Published: Wednesday, April 18, 2012

College isn’t a go for everyone

SCHOOLS | By Katie Murdoch
Herald writer
Brake rotors are checked during an automotive class at Sno-Isle Tech Center.

Purchase Photo Reprint For the Weekly Herald/MARK MULLIGAN

Brake rotors are checked during an automotive class at Sno-Isle Tech Center.

There is more than one path for high school seniors after graduation.
Edmonds School District staff members assure students there is a place for them, whether they choose to enlist in the military, apply to two- or four-year schools or take on apprenticeships.
“We work hard to match students’ skills, interests and aptitudes with the correct post-high school training,” said Deborah McGahan, a counselor at Lynnwood High School.
Pamela Keese, career specialist at Lynnwood High School, reminds students that college is an option but not the only one.
“I know that our staff cares about all of our students and we all do our best to ensure them the best education and the best post-high school opportunity,” Keese said.
Scriber Lake High School is a small, alternative high school where students follow nontraditional paths even before graduation, said Scriber career specialist Liza Behrendt.
“I believe that four-year college is not for everyone, but everyone should consider it,” Behrendt said. “I let students know that college is an option for them, whether they choose that path now, a little later, much later or never.”
Many post-high school careers and opportunities do not require a four-year college degree or course of study. Some students may not be able to afford to attend four-year schools or their family relies on them to stay home to care for relatives.
One post-secondary path is to earn a certificate or associate’s degree at a local community college.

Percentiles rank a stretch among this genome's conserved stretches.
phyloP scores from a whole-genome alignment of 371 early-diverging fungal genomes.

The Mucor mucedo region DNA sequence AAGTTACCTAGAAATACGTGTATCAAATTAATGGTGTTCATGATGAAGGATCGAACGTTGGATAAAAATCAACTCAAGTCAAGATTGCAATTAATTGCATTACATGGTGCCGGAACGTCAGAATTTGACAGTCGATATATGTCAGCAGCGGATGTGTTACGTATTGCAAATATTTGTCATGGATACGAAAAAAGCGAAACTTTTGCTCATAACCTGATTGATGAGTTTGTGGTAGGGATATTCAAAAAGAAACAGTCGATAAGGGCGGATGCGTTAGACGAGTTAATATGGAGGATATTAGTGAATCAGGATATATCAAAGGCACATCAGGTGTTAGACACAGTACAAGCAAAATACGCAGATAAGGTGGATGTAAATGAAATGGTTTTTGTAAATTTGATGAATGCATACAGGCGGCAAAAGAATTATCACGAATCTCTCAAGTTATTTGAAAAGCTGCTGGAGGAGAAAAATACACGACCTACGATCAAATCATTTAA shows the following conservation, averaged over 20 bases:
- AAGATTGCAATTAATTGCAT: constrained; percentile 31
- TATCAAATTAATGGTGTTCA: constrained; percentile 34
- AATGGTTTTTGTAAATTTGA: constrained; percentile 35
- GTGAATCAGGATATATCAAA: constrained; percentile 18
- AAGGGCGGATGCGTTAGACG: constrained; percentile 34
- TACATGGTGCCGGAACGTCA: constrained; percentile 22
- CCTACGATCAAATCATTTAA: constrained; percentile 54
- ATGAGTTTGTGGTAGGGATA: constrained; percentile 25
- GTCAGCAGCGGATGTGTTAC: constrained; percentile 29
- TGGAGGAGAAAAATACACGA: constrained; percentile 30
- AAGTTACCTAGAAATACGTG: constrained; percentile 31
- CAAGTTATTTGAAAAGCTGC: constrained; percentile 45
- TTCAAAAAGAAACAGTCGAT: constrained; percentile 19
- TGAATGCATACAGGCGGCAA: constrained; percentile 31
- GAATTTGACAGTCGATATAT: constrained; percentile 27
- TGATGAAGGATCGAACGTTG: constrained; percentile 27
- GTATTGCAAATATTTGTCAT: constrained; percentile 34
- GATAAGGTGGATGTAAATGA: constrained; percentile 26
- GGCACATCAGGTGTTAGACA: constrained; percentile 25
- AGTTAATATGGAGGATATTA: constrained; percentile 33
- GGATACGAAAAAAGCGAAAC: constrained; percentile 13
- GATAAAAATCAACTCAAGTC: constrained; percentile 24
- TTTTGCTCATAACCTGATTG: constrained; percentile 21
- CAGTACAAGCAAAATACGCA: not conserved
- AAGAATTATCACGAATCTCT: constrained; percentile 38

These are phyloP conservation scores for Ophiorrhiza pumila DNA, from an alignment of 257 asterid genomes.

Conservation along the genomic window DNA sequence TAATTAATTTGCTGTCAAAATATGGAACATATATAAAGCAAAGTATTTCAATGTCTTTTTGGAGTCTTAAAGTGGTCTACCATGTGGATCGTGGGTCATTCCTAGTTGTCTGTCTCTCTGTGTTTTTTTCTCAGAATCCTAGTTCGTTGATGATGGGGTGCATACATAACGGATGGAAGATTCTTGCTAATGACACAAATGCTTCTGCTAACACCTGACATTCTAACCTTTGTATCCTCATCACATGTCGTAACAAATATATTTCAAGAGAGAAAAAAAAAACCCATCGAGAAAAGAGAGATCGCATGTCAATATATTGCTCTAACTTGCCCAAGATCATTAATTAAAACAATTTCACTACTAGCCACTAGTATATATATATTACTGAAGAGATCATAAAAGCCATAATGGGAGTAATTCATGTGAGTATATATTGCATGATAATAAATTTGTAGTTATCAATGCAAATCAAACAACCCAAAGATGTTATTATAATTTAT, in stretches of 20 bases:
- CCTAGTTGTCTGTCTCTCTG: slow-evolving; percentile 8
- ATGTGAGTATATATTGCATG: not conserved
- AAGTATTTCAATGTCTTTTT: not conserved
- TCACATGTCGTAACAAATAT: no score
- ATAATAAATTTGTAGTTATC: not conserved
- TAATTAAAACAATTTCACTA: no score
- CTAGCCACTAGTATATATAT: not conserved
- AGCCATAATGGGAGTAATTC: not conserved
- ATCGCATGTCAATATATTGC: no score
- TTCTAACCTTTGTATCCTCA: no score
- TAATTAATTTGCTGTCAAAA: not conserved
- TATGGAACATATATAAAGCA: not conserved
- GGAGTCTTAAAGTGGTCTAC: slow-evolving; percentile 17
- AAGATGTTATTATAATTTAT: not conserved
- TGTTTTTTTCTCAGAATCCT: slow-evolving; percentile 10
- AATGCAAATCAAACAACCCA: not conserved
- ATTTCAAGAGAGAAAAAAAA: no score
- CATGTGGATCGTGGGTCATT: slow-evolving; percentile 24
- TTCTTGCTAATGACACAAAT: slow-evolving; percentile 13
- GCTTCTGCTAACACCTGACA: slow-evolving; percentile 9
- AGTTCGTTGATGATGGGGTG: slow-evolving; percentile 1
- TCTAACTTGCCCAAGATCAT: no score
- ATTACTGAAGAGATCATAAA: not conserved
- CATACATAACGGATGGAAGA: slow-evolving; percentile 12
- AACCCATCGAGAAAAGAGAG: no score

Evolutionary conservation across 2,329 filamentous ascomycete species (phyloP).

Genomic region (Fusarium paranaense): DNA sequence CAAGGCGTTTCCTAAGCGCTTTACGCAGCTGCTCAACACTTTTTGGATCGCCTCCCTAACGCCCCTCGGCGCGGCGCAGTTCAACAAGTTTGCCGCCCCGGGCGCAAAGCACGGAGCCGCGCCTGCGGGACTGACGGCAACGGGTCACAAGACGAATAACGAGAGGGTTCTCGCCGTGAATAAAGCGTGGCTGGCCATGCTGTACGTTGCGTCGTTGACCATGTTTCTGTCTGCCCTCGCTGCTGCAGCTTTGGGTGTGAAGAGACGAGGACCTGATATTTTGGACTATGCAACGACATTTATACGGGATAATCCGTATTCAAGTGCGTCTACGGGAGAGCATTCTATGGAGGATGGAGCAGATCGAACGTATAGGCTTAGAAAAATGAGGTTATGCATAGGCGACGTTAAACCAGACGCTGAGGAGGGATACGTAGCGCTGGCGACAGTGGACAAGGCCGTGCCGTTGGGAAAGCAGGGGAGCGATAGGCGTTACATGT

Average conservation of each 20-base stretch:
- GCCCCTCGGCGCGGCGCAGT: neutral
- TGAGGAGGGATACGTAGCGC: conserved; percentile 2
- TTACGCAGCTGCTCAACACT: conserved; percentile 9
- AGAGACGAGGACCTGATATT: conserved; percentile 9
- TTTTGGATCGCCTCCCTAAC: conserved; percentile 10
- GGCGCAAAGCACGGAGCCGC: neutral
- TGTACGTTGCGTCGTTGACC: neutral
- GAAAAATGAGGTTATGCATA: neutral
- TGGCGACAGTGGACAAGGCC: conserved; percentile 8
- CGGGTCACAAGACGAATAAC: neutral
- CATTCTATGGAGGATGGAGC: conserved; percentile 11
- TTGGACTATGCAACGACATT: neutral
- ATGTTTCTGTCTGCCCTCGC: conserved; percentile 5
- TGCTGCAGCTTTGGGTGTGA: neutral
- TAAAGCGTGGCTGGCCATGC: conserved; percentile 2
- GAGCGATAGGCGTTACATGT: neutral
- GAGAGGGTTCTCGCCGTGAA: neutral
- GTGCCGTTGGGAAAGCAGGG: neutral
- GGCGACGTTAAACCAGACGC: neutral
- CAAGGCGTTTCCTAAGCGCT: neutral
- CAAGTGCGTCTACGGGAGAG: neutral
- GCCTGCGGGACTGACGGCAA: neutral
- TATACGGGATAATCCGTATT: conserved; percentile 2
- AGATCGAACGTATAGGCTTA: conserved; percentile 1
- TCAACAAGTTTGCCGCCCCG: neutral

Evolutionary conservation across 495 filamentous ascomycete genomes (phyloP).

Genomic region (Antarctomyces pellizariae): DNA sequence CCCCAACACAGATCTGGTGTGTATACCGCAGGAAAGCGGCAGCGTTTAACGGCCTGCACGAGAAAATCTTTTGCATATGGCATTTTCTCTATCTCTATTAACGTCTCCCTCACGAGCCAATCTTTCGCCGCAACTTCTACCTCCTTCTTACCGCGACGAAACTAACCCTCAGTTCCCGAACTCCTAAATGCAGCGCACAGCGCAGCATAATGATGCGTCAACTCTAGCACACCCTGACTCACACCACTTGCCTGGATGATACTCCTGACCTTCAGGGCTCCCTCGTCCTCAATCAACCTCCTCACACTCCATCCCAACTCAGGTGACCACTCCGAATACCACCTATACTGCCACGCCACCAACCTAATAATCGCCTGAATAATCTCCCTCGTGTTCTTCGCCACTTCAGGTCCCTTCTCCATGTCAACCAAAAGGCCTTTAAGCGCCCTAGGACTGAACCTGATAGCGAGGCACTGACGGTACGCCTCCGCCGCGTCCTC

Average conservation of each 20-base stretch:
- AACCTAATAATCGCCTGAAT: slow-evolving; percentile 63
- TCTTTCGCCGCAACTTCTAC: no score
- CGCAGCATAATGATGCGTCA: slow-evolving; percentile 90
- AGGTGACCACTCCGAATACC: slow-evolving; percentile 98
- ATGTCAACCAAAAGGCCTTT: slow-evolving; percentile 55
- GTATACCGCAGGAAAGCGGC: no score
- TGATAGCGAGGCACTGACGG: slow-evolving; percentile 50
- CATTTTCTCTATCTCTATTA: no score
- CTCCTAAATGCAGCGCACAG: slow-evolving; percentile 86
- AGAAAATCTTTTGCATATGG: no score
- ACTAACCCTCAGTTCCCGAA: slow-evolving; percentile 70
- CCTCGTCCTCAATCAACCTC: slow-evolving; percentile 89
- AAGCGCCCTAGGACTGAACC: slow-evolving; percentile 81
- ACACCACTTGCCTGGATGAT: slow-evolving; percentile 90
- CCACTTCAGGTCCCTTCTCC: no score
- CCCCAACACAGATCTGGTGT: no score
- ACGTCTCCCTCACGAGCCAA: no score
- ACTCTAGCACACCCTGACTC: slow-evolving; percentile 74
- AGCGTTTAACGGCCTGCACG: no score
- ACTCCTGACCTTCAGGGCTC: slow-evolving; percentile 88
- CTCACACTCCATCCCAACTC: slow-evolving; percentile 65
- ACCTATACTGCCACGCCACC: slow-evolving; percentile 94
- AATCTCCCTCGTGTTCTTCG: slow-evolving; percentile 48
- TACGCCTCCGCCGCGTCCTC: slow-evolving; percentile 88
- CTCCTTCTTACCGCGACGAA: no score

This is a less expensive option with flexible hours that allows students to attend school and work, Keese said.
Apprenticeship programs are available for students wishing to work in the trades. These “earn while you learn degrees,” said Keese, offer the chance to earn money right after high school while learning a skilled trade from a master craftsman.
On-the-job training offers the opportunity to work while an employer trains and educates a high school graduate. And the military remains a choice for some students, who may then move on to post-secondary education using military benefits.
Technical schools are a good fit for students vying for a skill or trade with a hands-on approach, Keese said.
Behrendt refers to the website, which shows offerings at community and technical colleges and their programs across the state. Scriber students have found for-profit colleges were the right fit along with massage therapy and cosmetology programs offered through private programs and community colleges.
A good number of students gain career experience through Workforce Development, Sno-Isle Tech Skills Center and Running Start through Edmonds Community College to take advantage of gaining job skills and earning college credits.
Students itching to earn money to live on their own opt for finding jobs immediately after graduation.
The diversity of reasons why students take non-traditional paths is a reflection of the school’s diverse population, Behrendt said.
“We need people to choose different pathways if we want to live in a productive, dynamic society,” she said.